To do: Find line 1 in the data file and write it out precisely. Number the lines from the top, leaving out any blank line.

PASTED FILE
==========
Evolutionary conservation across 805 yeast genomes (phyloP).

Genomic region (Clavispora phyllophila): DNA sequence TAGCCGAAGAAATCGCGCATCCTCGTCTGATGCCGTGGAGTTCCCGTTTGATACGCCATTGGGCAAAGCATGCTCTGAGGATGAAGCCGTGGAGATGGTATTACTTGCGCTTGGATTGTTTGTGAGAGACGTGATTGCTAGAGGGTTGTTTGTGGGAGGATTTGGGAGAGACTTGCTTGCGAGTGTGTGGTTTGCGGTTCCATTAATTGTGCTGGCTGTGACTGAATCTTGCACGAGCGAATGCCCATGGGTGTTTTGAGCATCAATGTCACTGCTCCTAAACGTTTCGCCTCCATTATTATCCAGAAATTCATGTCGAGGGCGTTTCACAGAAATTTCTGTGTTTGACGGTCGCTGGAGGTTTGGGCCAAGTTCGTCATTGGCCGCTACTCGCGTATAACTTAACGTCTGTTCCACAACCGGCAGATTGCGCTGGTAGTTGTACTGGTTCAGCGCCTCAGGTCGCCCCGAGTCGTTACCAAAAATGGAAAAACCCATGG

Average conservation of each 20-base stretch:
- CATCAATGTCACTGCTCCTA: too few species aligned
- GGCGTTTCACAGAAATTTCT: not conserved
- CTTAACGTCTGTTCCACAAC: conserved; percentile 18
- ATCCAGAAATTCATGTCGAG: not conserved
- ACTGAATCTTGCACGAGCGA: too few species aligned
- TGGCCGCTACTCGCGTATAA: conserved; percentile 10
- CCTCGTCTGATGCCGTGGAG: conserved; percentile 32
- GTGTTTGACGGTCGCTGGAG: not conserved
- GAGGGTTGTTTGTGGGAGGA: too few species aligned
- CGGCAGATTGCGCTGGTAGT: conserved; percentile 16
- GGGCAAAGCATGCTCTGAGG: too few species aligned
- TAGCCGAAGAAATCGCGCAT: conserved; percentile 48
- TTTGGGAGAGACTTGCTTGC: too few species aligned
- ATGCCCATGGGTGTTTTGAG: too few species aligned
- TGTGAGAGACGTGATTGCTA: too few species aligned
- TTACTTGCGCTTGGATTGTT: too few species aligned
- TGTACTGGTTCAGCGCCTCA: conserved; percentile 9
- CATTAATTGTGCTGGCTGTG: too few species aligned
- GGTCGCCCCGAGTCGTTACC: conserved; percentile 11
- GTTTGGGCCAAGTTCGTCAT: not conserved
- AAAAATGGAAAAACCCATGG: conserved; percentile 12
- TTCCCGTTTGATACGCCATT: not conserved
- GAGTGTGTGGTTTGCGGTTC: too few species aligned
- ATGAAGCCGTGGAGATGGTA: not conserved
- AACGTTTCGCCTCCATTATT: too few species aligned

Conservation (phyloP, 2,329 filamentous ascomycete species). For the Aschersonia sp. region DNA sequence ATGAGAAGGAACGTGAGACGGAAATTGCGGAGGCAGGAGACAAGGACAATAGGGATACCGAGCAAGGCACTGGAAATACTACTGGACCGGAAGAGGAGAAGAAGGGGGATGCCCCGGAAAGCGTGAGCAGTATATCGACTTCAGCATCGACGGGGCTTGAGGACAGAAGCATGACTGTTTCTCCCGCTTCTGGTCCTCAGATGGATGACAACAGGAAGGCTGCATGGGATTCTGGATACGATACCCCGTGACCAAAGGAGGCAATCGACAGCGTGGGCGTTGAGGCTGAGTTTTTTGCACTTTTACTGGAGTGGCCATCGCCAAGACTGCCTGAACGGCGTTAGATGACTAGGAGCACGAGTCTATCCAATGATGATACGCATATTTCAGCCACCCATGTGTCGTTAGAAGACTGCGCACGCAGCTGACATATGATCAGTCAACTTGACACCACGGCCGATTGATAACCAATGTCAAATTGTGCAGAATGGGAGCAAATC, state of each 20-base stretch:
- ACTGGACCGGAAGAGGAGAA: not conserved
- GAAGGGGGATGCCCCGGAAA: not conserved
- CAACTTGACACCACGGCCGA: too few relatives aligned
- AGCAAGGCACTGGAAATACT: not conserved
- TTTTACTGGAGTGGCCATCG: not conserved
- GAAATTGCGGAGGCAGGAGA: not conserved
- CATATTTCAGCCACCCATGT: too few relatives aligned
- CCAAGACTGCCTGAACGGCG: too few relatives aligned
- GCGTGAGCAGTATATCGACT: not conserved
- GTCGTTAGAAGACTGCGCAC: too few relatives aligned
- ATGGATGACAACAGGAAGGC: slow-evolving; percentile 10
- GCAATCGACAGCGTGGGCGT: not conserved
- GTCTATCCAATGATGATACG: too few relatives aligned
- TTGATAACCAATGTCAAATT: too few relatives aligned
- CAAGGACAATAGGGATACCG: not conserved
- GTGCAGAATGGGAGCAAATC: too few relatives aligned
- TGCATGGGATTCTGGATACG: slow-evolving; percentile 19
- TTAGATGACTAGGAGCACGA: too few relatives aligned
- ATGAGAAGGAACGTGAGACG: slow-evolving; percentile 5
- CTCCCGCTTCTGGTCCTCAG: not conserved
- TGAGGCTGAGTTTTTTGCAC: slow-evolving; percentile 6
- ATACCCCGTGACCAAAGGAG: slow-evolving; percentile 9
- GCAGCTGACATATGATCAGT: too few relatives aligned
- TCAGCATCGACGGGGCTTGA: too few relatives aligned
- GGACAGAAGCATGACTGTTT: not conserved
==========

Evolutionary conservation across 805 yeast genomes (phyloP).